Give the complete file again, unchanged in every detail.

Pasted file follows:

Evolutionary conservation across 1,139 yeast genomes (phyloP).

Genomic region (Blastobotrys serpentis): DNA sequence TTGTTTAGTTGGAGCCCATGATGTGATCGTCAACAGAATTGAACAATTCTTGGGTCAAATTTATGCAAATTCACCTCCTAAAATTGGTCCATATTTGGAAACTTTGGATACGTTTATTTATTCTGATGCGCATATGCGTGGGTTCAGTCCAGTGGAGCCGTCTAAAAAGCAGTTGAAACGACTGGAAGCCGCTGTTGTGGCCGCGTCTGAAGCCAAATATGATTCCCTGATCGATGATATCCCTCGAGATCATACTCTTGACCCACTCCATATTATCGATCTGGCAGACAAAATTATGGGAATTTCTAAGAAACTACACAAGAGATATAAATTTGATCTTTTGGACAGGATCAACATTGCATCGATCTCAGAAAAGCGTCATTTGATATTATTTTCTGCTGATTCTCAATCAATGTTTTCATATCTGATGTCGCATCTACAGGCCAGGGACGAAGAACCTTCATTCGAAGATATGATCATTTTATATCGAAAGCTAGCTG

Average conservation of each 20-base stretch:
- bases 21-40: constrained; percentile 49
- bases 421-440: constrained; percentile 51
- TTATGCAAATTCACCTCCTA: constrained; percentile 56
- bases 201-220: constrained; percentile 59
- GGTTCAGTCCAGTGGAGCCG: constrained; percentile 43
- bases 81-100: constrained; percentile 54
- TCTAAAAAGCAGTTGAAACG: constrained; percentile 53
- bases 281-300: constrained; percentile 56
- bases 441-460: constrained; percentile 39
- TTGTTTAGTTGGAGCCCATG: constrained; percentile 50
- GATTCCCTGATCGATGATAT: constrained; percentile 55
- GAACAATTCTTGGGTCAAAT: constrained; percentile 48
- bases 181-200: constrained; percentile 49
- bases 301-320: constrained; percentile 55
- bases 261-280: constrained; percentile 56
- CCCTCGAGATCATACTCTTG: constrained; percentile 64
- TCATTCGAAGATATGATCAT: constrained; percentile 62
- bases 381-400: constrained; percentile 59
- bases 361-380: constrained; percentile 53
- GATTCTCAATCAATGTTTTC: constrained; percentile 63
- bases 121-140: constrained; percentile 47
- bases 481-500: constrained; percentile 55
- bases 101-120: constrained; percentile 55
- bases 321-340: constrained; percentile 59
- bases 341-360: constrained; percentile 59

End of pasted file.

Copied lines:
Evolutionary conservation across 1,139 yeast genomes (phyloP).

Genomic region (Blastobotrys serpentis): DNA sequence TTGTTTAGTTGGAGCCCATGATGTGATCGTCAACAGAATTGAACAATTCTTGGGTCAAATTTATGCAAATTCACCTCCTAAAATTGGTCCATATTTGGAAACTTTGGATACGTTTATTTATTCTGATGCGCATATGCGTGGGTTCAGTCCAGTGGAGCCGTCTAAAAAGCAGTTGAAACGACTGGAAGCCGCTGTTGTGGCCGCGTCTGAAGCCAAATATGATTCCCTGATCGATGATATCCCTCGAGATCATACTCTTGACCCACTCCATATTATCGATCTGGCAGACAAAATTATGGGAATTTCTAAGAAACTACACAAGAGATATAAATTTGATCTTTTGGACAGGATCAACATTGCATCGATCTCAGAAAAGCGTCATTTGATATTATTTTCTGCTGATTCTCAATCAATGTTTTCATATCTGATGTCGCATCTACAGGCCAGGGACGAAGAACCTTCATTCGAAGATATGATCATTTTATATCGAAAGCTAGCTG

Average conservation of each 20-base stretch:
- bases 21-40: constrained; percentile 49
- bases 421-440: constrained; percentile 51
- TTATGCAAATTCACCTCCTA: constrained; percentile 56
- bases 201-220: constrained; percentile 59
- GGTTCAGTCCAGTGGAGCCG: constrained; percentile 43
- bases 81-100: constrained; percentile 54
- TCTAAAAAGCAGTTGAAACG: constrained; percentile 53
- bases 281-300: constrained; percentile 56
- bases 441-460: constrained; percentile 39
- TTGTTTAGTTGGAGCCCATG: constrained; percentile 50
- GATTCCCTGATCGATGATAT: constrained; percentile 55
- GAACAATTCTTGGGTCAAAT: constrained; percentile 48
- bases 181-200: constrained; percentile 49
- bases 301-320: constrained; percentile 55
- bases 261-280: constrained; percentile 56
- CCCTCGAGATCATACTCTTG: constrained; percentile 64
- TCATTCGAAGATATGATCAT: constrained; percentile 62
- bases 381-400: constrained; percentile 59
- bases 361-380: constrained; percentile 53
- GATTCTCAATCAATGTTTTC: constrained; percentile 63
- bases 121-140: constrained; percentile 47
- bases 481-500: constrained; percentile 55
- bases 101-120: constrained; percentile 55
- bases 321-340: constrained; percentile 59
- bases 341-360: constrained; percentile 59